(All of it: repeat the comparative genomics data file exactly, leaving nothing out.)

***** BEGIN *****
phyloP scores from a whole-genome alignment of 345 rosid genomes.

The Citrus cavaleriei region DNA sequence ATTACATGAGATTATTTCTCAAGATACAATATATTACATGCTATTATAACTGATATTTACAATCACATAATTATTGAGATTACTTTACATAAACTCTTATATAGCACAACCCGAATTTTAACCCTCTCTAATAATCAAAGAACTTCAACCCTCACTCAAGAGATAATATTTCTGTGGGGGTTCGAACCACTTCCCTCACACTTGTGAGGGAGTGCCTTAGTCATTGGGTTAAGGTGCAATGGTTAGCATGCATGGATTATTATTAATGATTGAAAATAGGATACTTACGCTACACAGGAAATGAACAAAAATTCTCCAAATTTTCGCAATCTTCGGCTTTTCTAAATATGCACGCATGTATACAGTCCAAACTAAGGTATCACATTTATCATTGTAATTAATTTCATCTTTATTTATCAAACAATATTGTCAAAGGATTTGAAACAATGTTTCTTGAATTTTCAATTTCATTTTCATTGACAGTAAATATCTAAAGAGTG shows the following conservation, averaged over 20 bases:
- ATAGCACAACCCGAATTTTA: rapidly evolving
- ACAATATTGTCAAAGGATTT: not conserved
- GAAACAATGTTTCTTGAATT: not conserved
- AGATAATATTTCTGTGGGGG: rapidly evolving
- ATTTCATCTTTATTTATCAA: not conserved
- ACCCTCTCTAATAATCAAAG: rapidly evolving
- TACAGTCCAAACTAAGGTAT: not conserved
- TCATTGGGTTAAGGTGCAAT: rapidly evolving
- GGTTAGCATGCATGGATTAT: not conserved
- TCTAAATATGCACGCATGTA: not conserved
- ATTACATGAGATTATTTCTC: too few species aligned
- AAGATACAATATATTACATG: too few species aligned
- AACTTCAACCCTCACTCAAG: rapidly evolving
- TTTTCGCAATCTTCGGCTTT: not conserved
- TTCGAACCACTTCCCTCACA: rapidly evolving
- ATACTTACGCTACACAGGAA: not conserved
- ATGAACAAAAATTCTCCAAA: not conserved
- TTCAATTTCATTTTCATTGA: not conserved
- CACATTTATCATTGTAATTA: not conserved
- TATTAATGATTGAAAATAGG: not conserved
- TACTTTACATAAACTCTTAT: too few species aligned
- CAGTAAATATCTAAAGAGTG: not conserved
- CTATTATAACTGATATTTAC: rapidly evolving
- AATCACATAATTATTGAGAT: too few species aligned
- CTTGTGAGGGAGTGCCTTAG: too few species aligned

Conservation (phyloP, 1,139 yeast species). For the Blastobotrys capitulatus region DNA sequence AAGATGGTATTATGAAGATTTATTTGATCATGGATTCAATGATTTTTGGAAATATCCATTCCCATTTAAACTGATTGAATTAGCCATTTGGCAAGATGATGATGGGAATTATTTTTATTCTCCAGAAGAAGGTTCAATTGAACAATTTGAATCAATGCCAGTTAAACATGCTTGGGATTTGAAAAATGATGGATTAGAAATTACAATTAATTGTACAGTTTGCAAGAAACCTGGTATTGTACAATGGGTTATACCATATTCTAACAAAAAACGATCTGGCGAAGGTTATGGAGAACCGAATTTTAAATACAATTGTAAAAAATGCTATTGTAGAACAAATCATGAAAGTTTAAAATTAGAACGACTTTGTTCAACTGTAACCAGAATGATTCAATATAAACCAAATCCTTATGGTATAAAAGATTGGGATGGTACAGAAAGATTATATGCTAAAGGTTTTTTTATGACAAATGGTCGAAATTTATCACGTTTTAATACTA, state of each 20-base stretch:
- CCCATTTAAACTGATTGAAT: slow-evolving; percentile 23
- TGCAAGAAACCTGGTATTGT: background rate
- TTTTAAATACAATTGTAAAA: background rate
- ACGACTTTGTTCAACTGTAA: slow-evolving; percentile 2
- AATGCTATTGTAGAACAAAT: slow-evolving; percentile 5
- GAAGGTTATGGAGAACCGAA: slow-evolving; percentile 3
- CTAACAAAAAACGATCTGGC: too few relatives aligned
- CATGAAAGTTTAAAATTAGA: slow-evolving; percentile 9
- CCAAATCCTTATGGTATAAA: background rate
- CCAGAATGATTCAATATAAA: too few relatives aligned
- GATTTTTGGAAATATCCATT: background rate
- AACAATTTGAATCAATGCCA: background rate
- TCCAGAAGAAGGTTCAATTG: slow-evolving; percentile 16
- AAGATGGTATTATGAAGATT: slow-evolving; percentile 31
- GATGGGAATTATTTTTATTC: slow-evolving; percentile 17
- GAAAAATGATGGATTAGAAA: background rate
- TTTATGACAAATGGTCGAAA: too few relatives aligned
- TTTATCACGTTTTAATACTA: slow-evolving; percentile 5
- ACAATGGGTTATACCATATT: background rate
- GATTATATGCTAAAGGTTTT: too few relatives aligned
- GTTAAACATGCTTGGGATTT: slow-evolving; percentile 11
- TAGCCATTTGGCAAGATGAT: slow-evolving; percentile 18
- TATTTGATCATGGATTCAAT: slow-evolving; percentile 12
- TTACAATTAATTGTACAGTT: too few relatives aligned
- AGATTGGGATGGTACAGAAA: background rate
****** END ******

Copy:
phyloP scores from a whole-genome alignment of 345 rosid genomes.

The Citrus cavaleriei region DNA sequence ATTACATGAGATTATTTCTCAAGATACAATATATTACATGCTATTATAACTGATATTTACAATCACATAATTATTGAGATTACTTTACATAAACTCTTATATAGCACAACCCGAATTTTAACCCTCTCTAATAATCAAAGAACTTCAACCCTCACTCAAGAGATAATATTTCTGTGGGGGTTCGAACCACTTCCCTCACACTTGTGAGGGAGTGCCTTAGTCATTGGGTTAAGGTGCAATGGTTAGCATGCATGGATTATTATTAATGATTGAAAATAGGATACTTACGCTACACAGGAAATGAACAAAAATTCTCCAAATTTTCGCAATCTTCGGCTTTTCTAAATATGCACGCATGTATACAGTCCAAACTAAGGTATCACATTTATCATTGTAATTAATTTCATCTTTATTTATCAAACAATATTGTCAAAGGATTTGAAACAATGTTTCTTGAATTTTCAATTTCATTTTCATTGACAGTAAATATCTAAAGAGTG shows the following conservation, averaged over 20 bases:
- ATAGCACAACCCGAATTTTA: rapidly evolving
- ACAATATTGTCAAAGGATTT: not conserved
- GAAACAATGTTTCTTGAATT: not conserved
- AGATAATATTTCTGTGGGGG: rapidly evolving
- ATTTCATCTTTATTTATCAA: not conserved
- ACCCTCTCTAATAATCAAAG: rapidly evolving
- TACAGTCCAAACTAAGGTAT: not conserved
- TCATTGGGTTAAGGTGCAAT: rapidly evolving
- GGTTAGCATGCATGGATTAT: not conserved
- TCTAAATATGCACGCATGTA: not conserved
- ATTACATGAGATTATTTCTC: too few species aligned
- AAGATACAATATATTACATG: too few species aligned
- AACTTCAACCCTCACTCAAG: rapidly evolving
- TTTTCGCAATCTTCGGCTTT: not conserved
- TTCGAACCACTTCCCTCACA: rapidly evolving
- ATACTTACGCTACACAGGAA: not conserved
- ATGAACAAAAATTCTCCAAA: not conserved
- TTCAATTTCATTTTCATTGA: not conserved
- CACATTTATCATTGTAATTA: not conserved
- TATTAATGATTGAAAATAGG: not conserved
- TACTTTACATAAACTCTTAT: too few species aligned
- CAGTAAATATCTAAAGAGTG: not conserved
- CTATTATAACTGATATTTAC: rapidly evolving
- AATCACATAATTATTGAGAT: too few species aligned
- CTTGTGAGGGAGTGCCTTAG: too few species aligned

Conservation (phyloP, 1,139 yeast species). For the Blastobotrys capitulatus region DNA sequence AAGATGGTATTATGAAGATTTATTTGATCATGGATTCAATGATTTTTGGAAATATCCATTCCCATTTAAACTGATTGAATTAGCCATTTGGCAAGATGATGATGGGAATTATTTTTATTCTCCAGAAGAAGGTTCAATTGAACAATTTGAATCAATGCCAGTTAAACATGCTTGGGATTTGAAAAATGATGGATTAGAAATTACAATTAATTGTACAGTTTGCAAGAAACCTGGTATTGTACAATGGGTTATACCATATTCTAACAAAAAACGATCTGGCGAAGGTTATGGAGAACCGAATTTTAAATACAATTGTAAAAAATGCTATTGTAGAACAAATCATGAAAGTTTAAAATTAGAACGACTTTGTTCAACTGTAACCAGAATGATTCAATATAAACCAAATCCTTATGGTATAAAAGATTGGGATGGTACAGAAAGATTATATGCTAAAGGTTTTTTTATGACAAATGGTCGAAATTTATCACGTTTTAATACTA, state of each 20-base stretch:
- CCCATTTAAACTGATTGAAT: slow-evolving; percentile 23
- TGCAAGAAACCTGGTATTGT: background rate
- TTTTAAATACAATTGTAAAA: background rate
- ACGACTTTGTTCAACTGTAA: slow-evolving; percentile 2
- AATGCTATTGTAGAACAAAT: slow-evolving; percentile 5
- GAAGGTTATGGAGAACCGAA: slow-evolving; percentile 3
- CTAACAAAAAACGATCTGGC: too few relatives aligned
- CATGAAAGTTTAAAATTAGA: slow-evolving; percentile 9
- CCAAATCCTTATGGTATAAA: background rate
- CCAGAATGATTCAATATAAA: too few relatives aligned
- GATTTTTGGAAATATCCATT: background rate
- AACAATTTGAATCAATGCCA: background rate
- TCCAGAAGAAGGTTCAATTG: slow-evolving; percentile 16
- AAGATGGTATTATGAAGATT: slow-evolving; percentile 31
- GATGGGAATTATTTTTATTC: slow-evolving; percentile 17
- GAAAAATGATGGATTAGAAA: background rate
- TTTATGACAAATGGTCGAAA: too few relatives aligned
- TTTATCACGTTTTAATACTA: slow-evolving; percentile 5
- ACAATGGGTTATACCATATT: background rate
- GATTATATGCTAAAGGTTTT: too few relatives aligned
- GTTAAACATGCTTGGGATTT: slow-evolving; percentile 11
- TAGCCATTTGGCAAGATGAT: slow-evolving; percentile 18
- TATTTGATCATGGATTCAAT: slow-evolving; percentile 12
- TTACAATTAATTGTACAGTT: too few relatives aligned
- AGATTGGGATGGTACAGAAA: background rate